516.2

513.2

33.58

37.16

38.97

0% 0 452.5 6.42

1% 20

40

523.7

525.8

12.32

15.60

70

0.5

1.5% 20

20(50%) + 40(50%)

40

570.3

559.4

556.6

17.65

21.22

22.73

0% 0 420.9 24.62

1%

20

40

434.7

438.2

28.73

31.46

0.15

1.5%

20

20(50%) + 40(50%)

40

442.3

440.4

438.3

30.56

33.80

38.16

0% 0 552.8 17.57

1%

20

40

589.2

578.8

27.52

25.19

0.3

1.5%

20

20(50%) + 40(50%)

40

595.1

580.8

576.4

33.51

35.66

36.86

0% 0 519.1 6.85

1%

20

40

594.8

595.1

11.25

13.60

85

0.5

1.5%

20

20(50%) + 40(50%)

40

635.7

611.6

601.5

15.83

17.91

19.53

0% 0 471.8 23.22

1%

20

40

496.8

496.0

26.03

27.53

0.15

1.5%

20

20(50%) + 40(50%)

40

500.2

498.2

495.3

29.22

31.77

31.65

0% 0 613.2 15.54

1%

20

40

692.2

667.5

21.96

20.03

0.3

1.5%

20

20(50%) + 40(50%)

40

681.5

651.9

639.5

27.19

32.27

32.72

0% 0 548.9 5.78

1%

20

40

694.3

679.6

8.76

11.06

100

0.5

1.5%

20

20(50%) + 40(50%)

40

718.6

694.0

651.6

12.09

14.11

16.56

The 3

rd

ACF International Conference- ACF/VCA 2008

1185

Table 3. Details of Fibre Reinforced HSC Circular Columns

Concrete

Strength

c

f '

(MPa)

Axial Load

g c

A f P ' /

Volume

Fraction of

Fibres, V

f

Aspect Ratio of Fibres

l

f

/d

Maximum

Moment

M

max.

(kN-m)

Curvature

Ductility

u

/

y

0% 0 244.9 19.79

1% 20

40

270.5

270.4

27.46

30.03

0.15 1.5% 20

20(50%) + 40(50%)

40

274.8

273.8

272.3

28.79

31.75

35.91

0% 0 309.9 14.42

1% 20

40

358.4

358.6

22.60

29.67

0.3

1.5% 20

20(50%) + 40(50%)

40

368.2

363.6

359.1

27.98

29.89

32.39

0% 0 298.0 6.48

1% 20

40

377.6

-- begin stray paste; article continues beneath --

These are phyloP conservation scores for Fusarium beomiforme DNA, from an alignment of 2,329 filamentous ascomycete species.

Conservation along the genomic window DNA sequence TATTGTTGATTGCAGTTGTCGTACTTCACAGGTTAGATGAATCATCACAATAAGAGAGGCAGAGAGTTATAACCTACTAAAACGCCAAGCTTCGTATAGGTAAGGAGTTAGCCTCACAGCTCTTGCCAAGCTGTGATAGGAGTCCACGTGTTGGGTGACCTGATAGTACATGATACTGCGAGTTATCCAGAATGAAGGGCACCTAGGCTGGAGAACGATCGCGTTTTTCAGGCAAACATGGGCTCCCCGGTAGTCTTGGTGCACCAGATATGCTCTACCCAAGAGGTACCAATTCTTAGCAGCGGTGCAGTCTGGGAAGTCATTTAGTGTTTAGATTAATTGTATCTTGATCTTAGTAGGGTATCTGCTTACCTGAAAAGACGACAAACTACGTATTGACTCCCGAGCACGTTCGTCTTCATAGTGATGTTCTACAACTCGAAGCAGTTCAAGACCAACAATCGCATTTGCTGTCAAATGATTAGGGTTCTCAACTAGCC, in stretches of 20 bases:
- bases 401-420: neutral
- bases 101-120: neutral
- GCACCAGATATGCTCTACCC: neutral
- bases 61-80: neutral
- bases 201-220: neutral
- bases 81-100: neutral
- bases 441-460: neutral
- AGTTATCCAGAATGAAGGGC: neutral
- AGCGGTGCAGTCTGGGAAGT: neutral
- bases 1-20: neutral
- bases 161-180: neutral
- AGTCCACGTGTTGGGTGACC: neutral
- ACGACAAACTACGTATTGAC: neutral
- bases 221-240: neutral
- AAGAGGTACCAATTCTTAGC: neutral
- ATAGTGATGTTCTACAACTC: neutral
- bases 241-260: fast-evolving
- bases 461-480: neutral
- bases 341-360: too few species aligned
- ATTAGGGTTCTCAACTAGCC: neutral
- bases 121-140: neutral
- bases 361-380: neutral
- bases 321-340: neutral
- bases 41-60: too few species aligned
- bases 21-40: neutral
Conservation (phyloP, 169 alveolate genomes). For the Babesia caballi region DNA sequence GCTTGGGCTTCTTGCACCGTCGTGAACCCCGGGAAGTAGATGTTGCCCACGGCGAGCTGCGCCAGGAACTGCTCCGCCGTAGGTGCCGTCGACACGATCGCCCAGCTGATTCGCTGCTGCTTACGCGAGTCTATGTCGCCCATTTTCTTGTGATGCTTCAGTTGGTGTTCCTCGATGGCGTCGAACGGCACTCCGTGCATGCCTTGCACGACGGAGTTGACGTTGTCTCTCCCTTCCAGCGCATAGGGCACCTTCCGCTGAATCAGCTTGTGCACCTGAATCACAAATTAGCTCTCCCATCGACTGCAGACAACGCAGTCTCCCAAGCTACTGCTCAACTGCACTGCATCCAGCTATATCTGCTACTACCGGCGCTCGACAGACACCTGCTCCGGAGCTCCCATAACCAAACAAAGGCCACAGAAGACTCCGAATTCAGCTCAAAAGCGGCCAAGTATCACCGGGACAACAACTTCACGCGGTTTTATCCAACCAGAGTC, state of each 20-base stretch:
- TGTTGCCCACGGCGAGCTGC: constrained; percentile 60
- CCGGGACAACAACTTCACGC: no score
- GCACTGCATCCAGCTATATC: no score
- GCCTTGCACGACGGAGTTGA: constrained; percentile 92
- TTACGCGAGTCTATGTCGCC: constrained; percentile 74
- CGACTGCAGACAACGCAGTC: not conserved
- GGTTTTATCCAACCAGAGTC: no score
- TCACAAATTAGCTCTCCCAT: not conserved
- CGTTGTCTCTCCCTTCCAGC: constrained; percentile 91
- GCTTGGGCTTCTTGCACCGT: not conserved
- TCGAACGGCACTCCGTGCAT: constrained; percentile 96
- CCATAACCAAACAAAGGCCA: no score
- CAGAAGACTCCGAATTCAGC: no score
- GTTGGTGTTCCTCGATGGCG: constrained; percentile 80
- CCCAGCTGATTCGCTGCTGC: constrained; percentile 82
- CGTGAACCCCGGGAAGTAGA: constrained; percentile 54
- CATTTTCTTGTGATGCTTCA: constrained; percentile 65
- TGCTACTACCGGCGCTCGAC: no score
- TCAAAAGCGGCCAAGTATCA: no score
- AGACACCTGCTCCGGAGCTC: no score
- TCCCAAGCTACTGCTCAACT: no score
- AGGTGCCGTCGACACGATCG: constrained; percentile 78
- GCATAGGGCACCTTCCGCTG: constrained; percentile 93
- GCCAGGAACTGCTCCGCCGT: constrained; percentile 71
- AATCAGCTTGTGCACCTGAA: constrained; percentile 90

376.0

13.70

14.86

70

0.5

1.5% 20

20(50%) + 40(50%)

40

393.5

389.9

384.1

16.53

19.68

21.88

0% 0 289.5 18.08

1%

20

40

307.8

310.3

19.96

24.56

0.15

1.5%

20

20(50%) + 40(50%)

40

313.8

312.2

311.0

23.91

26.96

28.96

0% 0 369.6 13.21

1%

20

40

406.8

414.8

15.76

17.90

0.3

1.5%

20

20(50%) + 40(50%)

40

423.4

420.6

414.2

17.59

21.69

24.17

0% 0 340.1 6.09

1%

20

40

419.0

416.1

8.33

11.54

85

0.5

1.5%

20

20(50%) + 40(50%)

40

436.7

432.0

426.1

10.67

12.45

14.34

0% 0 323.6 17.80

1%

20

40

346.2

348.8

19.39

20.06

0.15

1.5%

20

20(50%) + 40(50%)

40

352.4

351.0

347.9

19.33

22.41

25.11

0% 0 401.3 12.36

1%

20

40

467.4

467.3

14.47

15.57

0.3

1.5%

20

20(50%) + 40(50%)

40

472.7

474.6

472.4

14.88

16.22

18.75

0% 0 352.6 5.42

1%

20

40

471.1

459.0

6.2

8.25

100

0.5

1.5%

20

20(50%) + 40(50%)

40

488.8

466.5

475.0

7.81

10.99

12.93

The 3

rd

ACF International Conference- ACF/VCA 2008

1186

2.3 Validation of Procedure

Before a detailed moment curvature study could be carried out, it was necessary to prove that the